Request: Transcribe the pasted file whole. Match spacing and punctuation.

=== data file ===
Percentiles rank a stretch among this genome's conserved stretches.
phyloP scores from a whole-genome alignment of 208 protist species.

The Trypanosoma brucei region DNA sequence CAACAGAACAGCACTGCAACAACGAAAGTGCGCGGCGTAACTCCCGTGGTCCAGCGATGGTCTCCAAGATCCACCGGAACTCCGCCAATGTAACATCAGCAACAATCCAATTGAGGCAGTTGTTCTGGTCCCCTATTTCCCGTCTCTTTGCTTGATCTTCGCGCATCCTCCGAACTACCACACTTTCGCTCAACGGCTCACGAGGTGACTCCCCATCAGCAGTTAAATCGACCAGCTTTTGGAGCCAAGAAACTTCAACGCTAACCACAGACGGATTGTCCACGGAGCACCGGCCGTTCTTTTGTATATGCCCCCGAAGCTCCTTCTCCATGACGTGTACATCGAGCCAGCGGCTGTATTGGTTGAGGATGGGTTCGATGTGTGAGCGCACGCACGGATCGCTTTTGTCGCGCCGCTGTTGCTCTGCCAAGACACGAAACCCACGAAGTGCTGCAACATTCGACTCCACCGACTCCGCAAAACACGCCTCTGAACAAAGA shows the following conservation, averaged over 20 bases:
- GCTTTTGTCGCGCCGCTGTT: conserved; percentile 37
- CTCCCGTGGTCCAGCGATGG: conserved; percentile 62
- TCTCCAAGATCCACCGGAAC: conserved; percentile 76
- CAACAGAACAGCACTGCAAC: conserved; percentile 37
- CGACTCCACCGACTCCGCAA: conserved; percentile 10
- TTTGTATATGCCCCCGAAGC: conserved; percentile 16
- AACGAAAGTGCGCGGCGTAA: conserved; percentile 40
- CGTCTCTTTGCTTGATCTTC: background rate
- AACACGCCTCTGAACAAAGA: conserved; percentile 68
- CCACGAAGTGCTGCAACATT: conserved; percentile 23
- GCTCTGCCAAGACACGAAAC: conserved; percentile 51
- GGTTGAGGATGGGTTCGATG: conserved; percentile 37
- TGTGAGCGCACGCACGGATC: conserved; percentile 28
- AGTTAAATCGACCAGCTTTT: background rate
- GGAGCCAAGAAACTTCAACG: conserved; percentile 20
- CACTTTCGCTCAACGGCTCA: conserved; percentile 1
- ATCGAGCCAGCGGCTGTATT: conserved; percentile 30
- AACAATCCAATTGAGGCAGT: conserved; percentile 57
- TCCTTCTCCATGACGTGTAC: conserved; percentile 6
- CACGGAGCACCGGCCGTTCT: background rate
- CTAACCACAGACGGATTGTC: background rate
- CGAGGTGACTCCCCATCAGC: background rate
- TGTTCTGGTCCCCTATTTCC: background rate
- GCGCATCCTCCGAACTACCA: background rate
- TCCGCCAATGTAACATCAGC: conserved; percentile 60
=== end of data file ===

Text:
Percentiles rank a stretch among this genome's conserved stretches.
phyloP scores from a whole-genome alignment of 208 protist species.

The Trypanosoma brucei region DNA sequence CAACAGAACAGCACTGCAACAACGAAAGTGCGCGGCGTAACTCCCGTGGTCCAGCGATGGTCTCCAAGATCCACCGGAACTCCGCCAATGTAACATCAGCAACAATCCAATTGAGGCAGTTGTTCTGGTCCCCTATTTCCCGTCTCTTTGCTTGATCTTCGCGCATCCTCCGAACTACCACACTTTCGCTCAACGGCTCACGAGGTGACTCCCCATCAGCAGTTAAATCGACCAGCTTTTGGAGCCAAGAAACTTCAACGCTAACCACAGACGGATTGTCCACGGAGCACCGGCCGTTCTTTTGTATATGCCCCCGAAGCTCCTTCTCCATGACGTGTACATCGAGCCAGCGGCTGTATTGGTTGAGGATGGGTTCGATGTGTGAGCGCACGCACGGATCGCTTTTGTCGCGCCGCTGTTGCTCTGCCAAGACACGAAACCCACGAAGTGCTGCAACATTCGACTCCACCGACTCCGCAAAACACGCCTCTGAACAAAGA shows the following conservation, averaged over 20 bases:
- GCTTTTGTCGCGCCGCTGTT: conserved; percentile 37
- CTCCCGTGGTCCAGCGATGG: conserved; percentile 62
- TCTCCAAGATCCACCGGAAC: conserved; percentile 76
- CAACAGAACAGCACTGCAAC: conserved; percentile 37
- CGACTCCACCGACTCCGCAA: conserved; percentile 10
- TTTGTATATGCCCCCGAAGC: conserved; percentile 16
- AACGAAAGTGCGCGGCGTAA: conserved; percentile 40
- CGTCTCTTTGCTTGATCTTC: background rate
- AACACGCCTCTGAACAAAGA: conserved; percentile 68
- CCACGAAGTGCTGCAACATT: conserved; percentile 23
- GCTCTGCCAAGACACGAAAC: conserved; percentile 51
- GGTTGAGGATGGGTTCGATG: conserved; percentile 37
- TGTGAGCGCACGCACGGATC: conserved; percentile 28
- AGTTAAATCGACCAGCTTTT: background rate
- GGAGCCAAGAAACTTCAACG: conserved; percentile 20
- CACTTTCGCTCAACGGCTCA: conserved; percentile 1
- ATCGAGCCAGCGGCTGTATT: conserved; percentile 30
- AACAATCCAATTGAGGCAGT: conserved; percentile 57
- TCCTTCTCCATGACGTGTAC: conserved; percentile 6
- CACGGAGCACCGGCCGTTCT: background rate
- CTAACCACAGACGGATTGTC: background rate
- CGAGGTGACTCCCCATCAGC: background rate
- TGTTCTGGTCCCCTATTTCC: background rate
- GCGCATCCTCCGAACTACCA: background rate
- TCCGCCAATGTAACATCAGC: conserved; percentile 60